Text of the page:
Butterfield and company’s timing for creating a big online game could not have been worse. The dot-com bubble burst, Enron and WorldCom ended up being a significant one-two punch to the American economy, all of which spooked investors and made startup capital scarce. The team, based on a brainstorm by Butterfield, decided to take some of the social media components they had written for Game Neverending and convert them to a photo-sharing tool. The idea worked so well that Flickr (as it came to be known) began growing so rapidly that the company couldn’t afford the servers necessary every week to host the massive amounts of photos that users uploaded.

Yahoo! came to the rescue with an offer of $25 million to acquire Flickr, which seemed like the answer to all of their woes. However, Flickr was folded into the wrong division within its new owner’s company. It languished there while Facebook and YouTube continued their meteoric rise to the top spots of the social media industry. Cal Henderson and others who had helped create Flickr felt as though their brainchild had been run into the ground.

Butterfield made it three years at Yahoo! Before striking out on his own in 2008. He re-assembled his team and started working on another MMO game called Glitch. Once again diving into the social fantasy genre, the developer raised $17 million from venture capitalist Andreessen Horowitz and Accel Partners, but yet again their timing was less than ideal. The mobile device gaming platform was already on the rise, and Glitch was a desktop game. Following a number of difficult conversations, the partners decided to shut down the project in late 2012. They offered their investors back what remained of the money, but were told to keep the money and do their best to work on a different project with a severely reduced staff.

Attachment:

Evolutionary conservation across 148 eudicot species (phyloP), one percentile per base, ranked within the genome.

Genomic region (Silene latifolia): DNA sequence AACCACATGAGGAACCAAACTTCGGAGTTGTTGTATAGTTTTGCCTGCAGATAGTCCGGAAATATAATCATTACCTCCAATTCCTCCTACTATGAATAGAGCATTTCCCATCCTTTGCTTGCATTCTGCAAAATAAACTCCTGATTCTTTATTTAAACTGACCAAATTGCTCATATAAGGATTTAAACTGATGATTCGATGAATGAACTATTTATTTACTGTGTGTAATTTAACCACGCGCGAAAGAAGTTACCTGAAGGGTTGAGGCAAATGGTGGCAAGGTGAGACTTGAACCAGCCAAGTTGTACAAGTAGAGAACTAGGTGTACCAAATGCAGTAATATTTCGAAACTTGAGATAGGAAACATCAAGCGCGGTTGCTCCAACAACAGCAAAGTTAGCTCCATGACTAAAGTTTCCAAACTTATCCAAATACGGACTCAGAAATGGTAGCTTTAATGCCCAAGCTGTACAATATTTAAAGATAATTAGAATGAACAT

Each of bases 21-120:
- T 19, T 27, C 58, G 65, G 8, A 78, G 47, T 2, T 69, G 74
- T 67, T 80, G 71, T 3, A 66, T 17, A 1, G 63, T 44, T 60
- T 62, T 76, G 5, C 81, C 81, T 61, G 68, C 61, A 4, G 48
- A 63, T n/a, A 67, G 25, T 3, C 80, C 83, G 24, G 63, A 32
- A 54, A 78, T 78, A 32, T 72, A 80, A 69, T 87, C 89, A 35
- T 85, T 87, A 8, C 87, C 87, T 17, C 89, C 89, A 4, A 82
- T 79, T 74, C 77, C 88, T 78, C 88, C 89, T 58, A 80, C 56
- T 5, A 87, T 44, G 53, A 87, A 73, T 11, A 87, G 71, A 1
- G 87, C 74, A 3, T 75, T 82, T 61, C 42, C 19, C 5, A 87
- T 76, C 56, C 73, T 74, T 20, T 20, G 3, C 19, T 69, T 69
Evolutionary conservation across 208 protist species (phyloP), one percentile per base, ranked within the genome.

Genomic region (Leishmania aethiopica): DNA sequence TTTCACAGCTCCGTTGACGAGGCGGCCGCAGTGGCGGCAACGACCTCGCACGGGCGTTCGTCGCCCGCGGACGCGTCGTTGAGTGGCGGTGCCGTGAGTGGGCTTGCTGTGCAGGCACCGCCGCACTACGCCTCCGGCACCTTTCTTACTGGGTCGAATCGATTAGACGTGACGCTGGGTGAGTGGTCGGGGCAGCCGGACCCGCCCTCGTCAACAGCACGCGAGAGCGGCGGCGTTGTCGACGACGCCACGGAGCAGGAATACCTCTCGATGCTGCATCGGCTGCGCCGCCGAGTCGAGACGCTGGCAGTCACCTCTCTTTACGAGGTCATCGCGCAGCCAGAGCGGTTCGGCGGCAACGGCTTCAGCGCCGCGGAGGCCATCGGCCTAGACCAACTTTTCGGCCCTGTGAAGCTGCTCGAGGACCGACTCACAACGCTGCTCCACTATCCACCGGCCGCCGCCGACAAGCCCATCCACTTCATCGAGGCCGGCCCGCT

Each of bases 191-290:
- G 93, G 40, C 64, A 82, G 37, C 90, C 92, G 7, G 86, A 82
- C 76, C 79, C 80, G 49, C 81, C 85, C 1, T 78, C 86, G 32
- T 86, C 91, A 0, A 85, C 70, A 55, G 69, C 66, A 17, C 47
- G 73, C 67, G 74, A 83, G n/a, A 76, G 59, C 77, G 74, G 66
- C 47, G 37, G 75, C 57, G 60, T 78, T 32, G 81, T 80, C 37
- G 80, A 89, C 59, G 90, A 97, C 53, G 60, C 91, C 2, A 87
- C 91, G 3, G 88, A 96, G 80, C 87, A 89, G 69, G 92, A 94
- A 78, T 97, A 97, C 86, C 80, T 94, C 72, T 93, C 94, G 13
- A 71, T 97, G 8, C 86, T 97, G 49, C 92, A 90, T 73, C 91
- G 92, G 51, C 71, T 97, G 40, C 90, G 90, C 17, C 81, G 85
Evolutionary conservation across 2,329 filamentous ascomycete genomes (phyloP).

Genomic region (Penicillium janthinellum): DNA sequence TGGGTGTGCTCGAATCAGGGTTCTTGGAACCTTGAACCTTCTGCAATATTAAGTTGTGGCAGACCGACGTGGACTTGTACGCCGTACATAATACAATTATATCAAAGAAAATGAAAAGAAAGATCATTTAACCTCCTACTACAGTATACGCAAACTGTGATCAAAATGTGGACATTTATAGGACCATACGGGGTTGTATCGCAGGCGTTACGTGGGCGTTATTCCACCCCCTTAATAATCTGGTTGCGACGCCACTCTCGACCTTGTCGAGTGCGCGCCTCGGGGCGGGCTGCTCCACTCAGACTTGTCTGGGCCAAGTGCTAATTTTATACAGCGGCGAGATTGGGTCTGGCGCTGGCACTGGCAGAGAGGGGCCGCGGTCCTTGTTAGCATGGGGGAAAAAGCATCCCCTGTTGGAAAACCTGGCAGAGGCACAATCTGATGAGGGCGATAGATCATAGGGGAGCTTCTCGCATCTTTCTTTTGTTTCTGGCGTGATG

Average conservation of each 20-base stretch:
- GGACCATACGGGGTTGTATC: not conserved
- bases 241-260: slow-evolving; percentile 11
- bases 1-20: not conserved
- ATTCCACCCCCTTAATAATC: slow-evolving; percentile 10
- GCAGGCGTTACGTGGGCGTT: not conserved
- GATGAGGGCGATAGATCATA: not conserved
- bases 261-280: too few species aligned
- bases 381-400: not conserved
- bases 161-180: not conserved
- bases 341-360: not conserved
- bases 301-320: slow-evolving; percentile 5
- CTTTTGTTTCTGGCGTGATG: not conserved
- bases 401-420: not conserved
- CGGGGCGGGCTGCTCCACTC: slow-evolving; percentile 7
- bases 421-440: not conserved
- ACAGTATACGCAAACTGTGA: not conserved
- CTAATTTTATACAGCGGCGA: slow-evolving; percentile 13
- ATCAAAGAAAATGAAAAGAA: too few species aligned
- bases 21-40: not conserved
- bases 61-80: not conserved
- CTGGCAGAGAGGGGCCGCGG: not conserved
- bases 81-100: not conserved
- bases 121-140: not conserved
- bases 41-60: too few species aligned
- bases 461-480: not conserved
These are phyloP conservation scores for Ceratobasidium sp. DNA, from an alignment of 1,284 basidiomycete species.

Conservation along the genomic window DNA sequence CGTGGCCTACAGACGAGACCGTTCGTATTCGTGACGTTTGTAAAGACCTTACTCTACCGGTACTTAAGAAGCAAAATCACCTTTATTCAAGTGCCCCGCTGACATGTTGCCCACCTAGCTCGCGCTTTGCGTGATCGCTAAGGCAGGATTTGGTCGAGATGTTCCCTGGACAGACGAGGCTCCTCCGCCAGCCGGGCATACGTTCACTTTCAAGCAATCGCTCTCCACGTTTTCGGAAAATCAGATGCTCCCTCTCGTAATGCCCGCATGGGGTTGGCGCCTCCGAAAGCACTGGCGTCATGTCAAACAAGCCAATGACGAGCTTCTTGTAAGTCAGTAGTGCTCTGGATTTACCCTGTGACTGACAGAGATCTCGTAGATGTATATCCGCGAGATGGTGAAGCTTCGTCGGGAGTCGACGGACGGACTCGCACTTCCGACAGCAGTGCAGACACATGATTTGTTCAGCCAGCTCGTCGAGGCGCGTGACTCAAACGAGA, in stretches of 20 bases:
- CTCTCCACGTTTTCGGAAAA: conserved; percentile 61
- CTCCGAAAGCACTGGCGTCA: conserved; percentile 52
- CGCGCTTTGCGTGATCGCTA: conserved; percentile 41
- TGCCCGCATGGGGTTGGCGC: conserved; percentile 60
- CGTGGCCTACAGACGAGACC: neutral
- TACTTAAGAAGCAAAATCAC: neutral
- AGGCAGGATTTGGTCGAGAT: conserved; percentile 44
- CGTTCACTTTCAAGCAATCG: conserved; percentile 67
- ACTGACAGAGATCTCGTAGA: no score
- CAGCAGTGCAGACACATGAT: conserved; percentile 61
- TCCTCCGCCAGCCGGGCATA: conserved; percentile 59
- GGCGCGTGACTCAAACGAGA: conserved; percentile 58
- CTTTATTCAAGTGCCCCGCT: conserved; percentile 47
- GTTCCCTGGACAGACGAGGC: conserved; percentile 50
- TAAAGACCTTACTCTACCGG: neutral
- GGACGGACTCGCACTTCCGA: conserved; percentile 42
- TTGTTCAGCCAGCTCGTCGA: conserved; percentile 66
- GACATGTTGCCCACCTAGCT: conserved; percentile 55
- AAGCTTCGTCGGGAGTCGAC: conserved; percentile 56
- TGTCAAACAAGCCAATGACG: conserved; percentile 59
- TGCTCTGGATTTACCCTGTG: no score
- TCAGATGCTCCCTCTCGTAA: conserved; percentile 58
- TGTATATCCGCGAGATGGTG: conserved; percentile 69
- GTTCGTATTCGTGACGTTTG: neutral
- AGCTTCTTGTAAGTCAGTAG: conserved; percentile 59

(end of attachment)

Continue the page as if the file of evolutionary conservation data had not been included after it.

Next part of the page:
Chapter 3

The Birth of Slack

As they reflected on the various intellectual properties they’d created over the years, they were suddenly struck by an idea so blatantly obvious that none of them recalls who brought it up first.When Glitch was in development, they communicated via IRC (internet relay chat), which organizes all conversations into channels. Being able to message in real time was vital to their development process at the time because Costello was in NYC, Mourachov was working out of Vancouver, and Henderson was based in San Francisco.With Butterfield back and forth between Vancouver and San Francisco, it was a rare occasion that the whole team was in the same time zone at any given moment. To make communication easier and more effective, they had actually built their own IRC app, tweaking and adjusting it to suit their needs.